Good Morning
Good Morning

A better choice than eating everything in moderation

Don't get in the habit of cheating with

Don't get in the habit of cheating with unhealthy foods. Credit: Fotolia

With those never-ending platters of food and plates laden with treats that entice us from Thanksgiving through New Year’s, you may be ringing in 2016 after a period of diet-busting excess. But if you made a New Year’s resolution to eat everything in moderation, that’s one promise you should think about breaking.

“Many, many guidelines, including the U.S. guidelines, say have diversity in your diet and eat everything in moderation,” says Dr. Dariush Mozaffarian, senior author of a new study on the health consequences of a person’s diet. “Our study suggests that it’s not a good route to health.”

Mozaffarian, dean of the Friedman School of Nutrition Science and Policy at Tufts University in Boston, found that people who ate the most different types of foods were at a higher risk of type 2 diabetes and more likely to be overweight. “People who have the healthiest diets tend to eat a smaller, more limited number of the same healthy things.”

Many older adults believe if they eat one or two healthy meals a day, they can routinely indulge in something they know is unhealthy. But grabbing a hamburger and fries and washing them down with a sugary soft drink negates the benefits you get from healthy foods. “It didn’t just cancel it out, it actually reversed any healthy food in their diet,” Mozaffarian says. “There are foods that people just shouldn’t eat, or should eat very rarely, and there are foods that people should eat a lot of.”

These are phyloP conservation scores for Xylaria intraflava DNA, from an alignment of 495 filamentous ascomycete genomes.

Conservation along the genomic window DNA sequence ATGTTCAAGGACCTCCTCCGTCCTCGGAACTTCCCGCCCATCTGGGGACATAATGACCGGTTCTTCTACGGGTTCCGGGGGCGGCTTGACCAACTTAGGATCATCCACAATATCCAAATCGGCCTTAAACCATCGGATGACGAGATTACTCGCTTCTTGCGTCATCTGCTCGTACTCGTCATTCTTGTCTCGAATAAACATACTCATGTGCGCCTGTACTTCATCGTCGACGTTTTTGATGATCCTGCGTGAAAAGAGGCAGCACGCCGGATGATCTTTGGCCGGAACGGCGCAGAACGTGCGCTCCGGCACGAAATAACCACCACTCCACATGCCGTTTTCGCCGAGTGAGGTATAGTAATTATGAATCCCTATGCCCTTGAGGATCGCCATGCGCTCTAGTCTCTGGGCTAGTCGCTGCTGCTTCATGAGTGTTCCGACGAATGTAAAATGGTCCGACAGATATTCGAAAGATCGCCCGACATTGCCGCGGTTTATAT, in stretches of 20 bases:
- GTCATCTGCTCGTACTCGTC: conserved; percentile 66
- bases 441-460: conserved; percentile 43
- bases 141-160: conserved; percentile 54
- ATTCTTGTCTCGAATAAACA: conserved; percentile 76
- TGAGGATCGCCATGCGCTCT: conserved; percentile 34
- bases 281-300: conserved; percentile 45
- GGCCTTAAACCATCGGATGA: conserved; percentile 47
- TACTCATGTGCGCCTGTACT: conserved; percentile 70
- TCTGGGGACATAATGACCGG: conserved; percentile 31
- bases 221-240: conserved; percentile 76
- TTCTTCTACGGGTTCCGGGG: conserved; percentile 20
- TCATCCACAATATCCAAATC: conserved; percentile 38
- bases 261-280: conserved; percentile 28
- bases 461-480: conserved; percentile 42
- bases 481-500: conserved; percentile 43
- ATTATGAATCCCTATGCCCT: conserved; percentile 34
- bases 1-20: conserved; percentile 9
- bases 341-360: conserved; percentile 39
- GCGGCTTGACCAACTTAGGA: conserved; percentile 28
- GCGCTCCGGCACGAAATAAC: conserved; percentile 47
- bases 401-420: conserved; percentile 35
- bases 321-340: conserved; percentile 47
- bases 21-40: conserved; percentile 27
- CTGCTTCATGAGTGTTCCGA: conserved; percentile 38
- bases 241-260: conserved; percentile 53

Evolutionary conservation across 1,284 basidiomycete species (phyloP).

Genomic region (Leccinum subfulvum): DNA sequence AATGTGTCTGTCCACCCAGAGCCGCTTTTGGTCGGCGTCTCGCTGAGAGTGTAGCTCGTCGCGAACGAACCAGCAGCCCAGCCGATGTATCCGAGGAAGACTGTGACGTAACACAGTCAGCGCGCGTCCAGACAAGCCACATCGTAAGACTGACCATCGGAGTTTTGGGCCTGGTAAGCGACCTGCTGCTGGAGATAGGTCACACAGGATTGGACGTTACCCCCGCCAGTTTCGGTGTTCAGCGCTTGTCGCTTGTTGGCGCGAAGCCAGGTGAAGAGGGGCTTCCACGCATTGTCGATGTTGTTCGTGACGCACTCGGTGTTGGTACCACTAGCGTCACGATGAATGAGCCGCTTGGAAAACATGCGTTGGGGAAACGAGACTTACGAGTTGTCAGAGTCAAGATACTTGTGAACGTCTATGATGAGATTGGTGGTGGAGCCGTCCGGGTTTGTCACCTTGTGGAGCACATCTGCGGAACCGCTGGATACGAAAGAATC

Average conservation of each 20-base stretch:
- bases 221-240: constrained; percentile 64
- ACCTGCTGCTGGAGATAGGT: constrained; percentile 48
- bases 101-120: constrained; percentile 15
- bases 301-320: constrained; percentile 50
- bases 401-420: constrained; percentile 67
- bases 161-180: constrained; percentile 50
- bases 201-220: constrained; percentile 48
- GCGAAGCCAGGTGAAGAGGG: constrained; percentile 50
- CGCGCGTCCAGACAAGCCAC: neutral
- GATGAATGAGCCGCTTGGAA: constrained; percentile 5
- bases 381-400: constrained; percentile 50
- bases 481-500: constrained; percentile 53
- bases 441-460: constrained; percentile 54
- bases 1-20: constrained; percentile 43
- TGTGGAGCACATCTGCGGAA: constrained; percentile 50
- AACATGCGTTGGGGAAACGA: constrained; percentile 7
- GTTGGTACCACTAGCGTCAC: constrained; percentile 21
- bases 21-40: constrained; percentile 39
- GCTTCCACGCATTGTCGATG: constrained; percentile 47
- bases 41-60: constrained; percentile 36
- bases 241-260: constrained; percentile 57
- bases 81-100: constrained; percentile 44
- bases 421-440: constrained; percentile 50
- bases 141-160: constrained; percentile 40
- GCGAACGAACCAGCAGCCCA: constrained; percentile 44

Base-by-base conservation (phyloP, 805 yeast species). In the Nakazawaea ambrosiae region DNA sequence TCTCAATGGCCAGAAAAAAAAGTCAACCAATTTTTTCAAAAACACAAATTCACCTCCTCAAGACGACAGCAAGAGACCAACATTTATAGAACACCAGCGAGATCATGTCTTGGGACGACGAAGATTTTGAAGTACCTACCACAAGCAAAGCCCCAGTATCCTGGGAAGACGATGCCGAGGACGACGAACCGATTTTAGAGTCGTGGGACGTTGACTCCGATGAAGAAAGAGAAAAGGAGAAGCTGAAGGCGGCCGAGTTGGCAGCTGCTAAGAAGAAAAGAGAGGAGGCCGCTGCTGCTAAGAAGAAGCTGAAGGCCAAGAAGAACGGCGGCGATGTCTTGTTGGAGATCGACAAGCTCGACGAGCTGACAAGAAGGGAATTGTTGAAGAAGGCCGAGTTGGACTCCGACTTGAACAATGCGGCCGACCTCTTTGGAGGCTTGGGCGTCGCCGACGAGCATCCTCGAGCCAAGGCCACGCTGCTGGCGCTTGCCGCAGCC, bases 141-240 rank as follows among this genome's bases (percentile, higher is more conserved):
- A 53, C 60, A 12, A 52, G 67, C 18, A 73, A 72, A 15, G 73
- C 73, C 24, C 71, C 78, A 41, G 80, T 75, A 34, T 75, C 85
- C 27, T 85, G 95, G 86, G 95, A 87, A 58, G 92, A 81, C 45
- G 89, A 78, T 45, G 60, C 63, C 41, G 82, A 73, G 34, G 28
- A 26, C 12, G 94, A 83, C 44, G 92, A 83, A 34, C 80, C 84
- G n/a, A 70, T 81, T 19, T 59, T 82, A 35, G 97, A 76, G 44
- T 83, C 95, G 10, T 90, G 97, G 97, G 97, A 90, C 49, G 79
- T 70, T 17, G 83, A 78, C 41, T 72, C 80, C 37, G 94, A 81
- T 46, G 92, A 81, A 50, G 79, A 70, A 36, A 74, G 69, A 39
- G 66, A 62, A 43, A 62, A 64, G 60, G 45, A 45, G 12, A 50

Mozaffarian understands there are times when even the healthiest eater will stray. Just make sure you do it very infrequently. “If you want to have bacon with your eggs, it’s once or twice a month,” he says. “Pie or cakes or cookies once or twice a month at a special occasion is OK.”

If you’re looking for a specific diet to follow, Mozaffarian says foods commonly included in the Mediterranean diet can help you stay healthier. The Mediterranean diet is composed mainly of foods with healthy fats such as those found in fish and olive oil, along with lots of leafy green vegetables, beans, nuts and whole grains. “That’s not restricting yourself, because those foods are actually delicious and give you better energy,” Mozaffarian says. “You feel healthier, and it gives you a better quality of life.”

For more information on the Mediterranean diet, go to

More Lifestyle